Dju­pa­da­len in Kar­le­by, on the west side of Åsle­da­len, is a val­ley that cuts down through the sedi­men­ta­ry rock lay­ers in Fal­byg­den: limesto­ne, alum sha­le, and sandstone.

The val­ley runs in a west–east direc­tion and the upper part lies at 210 metres abo­ve sea level. The natu­re reser­ve is almost 500 metres long and its eas­tern bor­der lies at 170 metres abo­ve sea level. 

To the west and north-west of the reser­ve is Kar­le­by heath, a flat limesto­ne pla­teau. The lower limit of the limesto­ne lay­er can be seen below the dam buil­ding in the upper part of Dju­pa­da­len. The stream, which runs from the limesto­ne pla­teau east towards Åsle­da­len, has cut a ravi­ne through the under­ly­ing alum sha­le and sand­sto­ne. As we follow the val­ley down, we can see almost the enti­re alum sha­le lay­er, and after about 80 metres from the start we get to the sand­sto­ne. If you look in the stream here, you can see the sand­sto­ne “stairs”.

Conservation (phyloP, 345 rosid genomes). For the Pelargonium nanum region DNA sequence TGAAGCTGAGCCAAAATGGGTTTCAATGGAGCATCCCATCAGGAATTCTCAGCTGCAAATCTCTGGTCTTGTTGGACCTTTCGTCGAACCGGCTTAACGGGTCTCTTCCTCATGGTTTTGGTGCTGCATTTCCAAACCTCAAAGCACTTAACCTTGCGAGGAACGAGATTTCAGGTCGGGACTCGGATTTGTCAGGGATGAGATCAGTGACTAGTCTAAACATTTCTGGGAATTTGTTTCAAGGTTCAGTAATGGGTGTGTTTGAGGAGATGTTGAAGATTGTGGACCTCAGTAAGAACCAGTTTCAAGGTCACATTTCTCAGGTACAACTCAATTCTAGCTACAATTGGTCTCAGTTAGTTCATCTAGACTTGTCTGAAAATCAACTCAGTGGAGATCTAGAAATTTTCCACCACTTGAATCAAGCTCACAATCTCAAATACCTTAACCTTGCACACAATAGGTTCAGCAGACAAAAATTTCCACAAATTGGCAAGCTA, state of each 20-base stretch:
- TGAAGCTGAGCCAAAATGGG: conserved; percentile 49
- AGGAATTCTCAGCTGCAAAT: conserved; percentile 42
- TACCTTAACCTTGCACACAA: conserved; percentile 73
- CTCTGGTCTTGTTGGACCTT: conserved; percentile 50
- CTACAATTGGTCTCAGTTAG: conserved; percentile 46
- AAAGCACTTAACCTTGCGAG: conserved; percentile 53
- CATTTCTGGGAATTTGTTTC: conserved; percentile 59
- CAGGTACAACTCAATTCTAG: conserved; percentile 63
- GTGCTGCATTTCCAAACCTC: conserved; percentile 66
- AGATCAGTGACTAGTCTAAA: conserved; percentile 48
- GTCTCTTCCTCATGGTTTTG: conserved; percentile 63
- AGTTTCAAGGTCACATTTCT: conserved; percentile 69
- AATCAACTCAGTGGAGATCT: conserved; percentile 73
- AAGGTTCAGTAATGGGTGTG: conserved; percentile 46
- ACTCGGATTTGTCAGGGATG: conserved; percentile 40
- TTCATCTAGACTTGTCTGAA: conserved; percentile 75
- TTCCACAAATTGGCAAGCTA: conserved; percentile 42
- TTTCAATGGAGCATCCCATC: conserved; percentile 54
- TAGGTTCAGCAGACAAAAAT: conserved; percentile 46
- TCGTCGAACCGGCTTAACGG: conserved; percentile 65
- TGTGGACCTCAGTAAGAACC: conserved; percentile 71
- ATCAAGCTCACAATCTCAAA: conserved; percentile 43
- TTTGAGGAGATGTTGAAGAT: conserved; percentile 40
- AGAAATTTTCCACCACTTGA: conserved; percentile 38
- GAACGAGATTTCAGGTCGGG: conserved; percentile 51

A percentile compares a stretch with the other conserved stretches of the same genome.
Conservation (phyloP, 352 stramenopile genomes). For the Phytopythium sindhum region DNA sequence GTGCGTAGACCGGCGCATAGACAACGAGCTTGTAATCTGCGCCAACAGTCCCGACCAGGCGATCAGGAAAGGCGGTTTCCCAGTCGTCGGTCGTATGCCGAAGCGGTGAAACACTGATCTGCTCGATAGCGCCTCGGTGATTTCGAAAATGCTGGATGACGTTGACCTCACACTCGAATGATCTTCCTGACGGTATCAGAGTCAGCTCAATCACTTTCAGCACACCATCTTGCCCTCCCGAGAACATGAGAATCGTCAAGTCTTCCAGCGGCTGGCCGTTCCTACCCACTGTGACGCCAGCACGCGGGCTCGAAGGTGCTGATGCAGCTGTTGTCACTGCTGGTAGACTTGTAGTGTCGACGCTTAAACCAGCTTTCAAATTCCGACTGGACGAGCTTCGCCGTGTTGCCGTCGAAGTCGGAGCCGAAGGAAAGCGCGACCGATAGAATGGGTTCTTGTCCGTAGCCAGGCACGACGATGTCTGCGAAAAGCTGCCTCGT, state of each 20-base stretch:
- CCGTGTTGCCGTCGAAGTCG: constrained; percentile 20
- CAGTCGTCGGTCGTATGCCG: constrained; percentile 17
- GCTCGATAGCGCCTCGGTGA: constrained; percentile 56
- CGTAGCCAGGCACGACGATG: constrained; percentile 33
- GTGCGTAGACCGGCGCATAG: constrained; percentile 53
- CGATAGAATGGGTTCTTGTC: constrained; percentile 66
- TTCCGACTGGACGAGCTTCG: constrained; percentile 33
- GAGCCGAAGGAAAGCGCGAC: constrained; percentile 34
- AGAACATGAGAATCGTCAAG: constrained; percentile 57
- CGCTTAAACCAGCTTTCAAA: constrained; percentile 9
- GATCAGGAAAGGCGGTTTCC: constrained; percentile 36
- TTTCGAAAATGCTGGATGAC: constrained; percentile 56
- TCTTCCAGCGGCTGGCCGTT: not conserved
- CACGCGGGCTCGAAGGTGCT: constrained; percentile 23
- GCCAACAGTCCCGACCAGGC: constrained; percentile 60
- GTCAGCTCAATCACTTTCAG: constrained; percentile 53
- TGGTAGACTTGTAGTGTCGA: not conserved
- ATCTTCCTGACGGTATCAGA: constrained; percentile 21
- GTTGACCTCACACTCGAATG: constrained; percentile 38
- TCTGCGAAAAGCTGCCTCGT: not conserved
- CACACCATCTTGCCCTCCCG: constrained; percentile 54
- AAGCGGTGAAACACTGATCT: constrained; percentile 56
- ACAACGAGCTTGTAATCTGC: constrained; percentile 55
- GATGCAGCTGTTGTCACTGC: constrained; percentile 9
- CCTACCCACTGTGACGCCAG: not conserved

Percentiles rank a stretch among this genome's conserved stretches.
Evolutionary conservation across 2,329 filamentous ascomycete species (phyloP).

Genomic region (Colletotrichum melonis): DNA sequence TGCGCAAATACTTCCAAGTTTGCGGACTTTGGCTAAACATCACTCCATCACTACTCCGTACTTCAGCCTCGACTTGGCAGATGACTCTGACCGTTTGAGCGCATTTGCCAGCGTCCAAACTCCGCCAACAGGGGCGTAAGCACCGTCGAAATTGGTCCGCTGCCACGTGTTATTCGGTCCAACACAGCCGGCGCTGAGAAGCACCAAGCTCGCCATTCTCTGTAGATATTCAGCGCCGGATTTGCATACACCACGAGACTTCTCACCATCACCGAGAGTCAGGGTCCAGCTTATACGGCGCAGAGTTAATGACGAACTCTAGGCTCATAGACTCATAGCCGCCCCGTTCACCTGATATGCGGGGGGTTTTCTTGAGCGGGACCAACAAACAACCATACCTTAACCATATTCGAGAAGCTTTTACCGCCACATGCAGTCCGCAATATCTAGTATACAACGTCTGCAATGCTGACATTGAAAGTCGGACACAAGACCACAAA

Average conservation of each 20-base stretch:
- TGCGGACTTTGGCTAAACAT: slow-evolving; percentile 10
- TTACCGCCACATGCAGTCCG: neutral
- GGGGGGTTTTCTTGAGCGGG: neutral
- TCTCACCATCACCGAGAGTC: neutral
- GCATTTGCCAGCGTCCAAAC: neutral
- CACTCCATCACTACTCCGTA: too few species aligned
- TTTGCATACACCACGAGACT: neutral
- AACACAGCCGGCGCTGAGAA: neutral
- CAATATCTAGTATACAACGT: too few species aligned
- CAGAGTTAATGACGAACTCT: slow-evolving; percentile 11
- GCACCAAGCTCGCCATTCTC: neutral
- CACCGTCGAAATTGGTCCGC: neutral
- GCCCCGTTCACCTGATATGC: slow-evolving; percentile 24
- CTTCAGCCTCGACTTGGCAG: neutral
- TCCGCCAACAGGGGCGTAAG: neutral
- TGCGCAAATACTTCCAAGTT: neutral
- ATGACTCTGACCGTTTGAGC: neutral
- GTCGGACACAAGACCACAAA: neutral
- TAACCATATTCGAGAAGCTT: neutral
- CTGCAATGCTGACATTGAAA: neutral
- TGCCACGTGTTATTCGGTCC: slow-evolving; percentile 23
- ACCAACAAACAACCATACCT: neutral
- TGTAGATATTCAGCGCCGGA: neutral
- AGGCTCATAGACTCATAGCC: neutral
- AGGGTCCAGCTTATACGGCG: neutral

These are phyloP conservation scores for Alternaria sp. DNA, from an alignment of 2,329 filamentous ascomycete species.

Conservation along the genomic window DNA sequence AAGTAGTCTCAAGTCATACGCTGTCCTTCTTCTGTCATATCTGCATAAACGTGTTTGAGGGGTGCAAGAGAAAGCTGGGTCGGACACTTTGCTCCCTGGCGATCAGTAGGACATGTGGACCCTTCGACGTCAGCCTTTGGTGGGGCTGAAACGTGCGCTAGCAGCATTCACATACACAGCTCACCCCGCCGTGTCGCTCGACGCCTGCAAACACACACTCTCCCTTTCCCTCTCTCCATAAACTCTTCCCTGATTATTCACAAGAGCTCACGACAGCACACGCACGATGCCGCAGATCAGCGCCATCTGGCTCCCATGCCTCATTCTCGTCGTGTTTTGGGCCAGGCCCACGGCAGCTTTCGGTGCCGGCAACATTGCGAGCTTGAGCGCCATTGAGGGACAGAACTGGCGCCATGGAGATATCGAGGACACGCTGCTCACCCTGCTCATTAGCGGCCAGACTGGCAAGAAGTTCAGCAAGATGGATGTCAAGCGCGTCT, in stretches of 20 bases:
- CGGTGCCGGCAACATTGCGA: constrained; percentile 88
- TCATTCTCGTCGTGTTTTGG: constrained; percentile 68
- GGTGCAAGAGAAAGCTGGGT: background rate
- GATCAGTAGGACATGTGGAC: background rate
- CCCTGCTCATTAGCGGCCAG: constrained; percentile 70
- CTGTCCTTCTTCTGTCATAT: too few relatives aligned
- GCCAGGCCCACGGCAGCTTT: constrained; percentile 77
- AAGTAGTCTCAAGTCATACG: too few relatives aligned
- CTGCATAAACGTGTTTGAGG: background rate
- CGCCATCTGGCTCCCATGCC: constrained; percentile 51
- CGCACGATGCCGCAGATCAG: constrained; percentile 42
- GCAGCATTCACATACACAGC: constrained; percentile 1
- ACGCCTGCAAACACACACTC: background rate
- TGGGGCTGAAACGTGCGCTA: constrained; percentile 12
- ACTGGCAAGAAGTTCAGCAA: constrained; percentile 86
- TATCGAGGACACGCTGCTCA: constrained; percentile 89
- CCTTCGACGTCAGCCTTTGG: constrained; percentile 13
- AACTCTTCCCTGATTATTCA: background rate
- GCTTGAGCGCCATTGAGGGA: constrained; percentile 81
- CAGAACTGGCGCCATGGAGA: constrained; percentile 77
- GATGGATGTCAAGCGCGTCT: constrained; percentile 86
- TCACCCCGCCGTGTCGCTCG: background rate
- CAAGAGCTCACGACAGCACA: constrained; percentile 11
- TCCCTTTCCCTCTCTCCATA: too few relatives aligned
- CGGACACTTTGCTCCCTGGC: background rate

Dju­pa­da­len is an impor­tant site for geo­lo­gists. Alre­a­dy in 1869, geo­lo­gist J G O Lin­nars­son exa­mi­ned the area, and the site beca­me the most impor­tant type loca­li­ty for the descrip­tion of the rocks in Västergötland’s tab­le mountains, which Lin­nars­son pre­sen­ted in 1869. 

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Dju­pa­da­len in Kar­le­by is a natu­re reser­ve.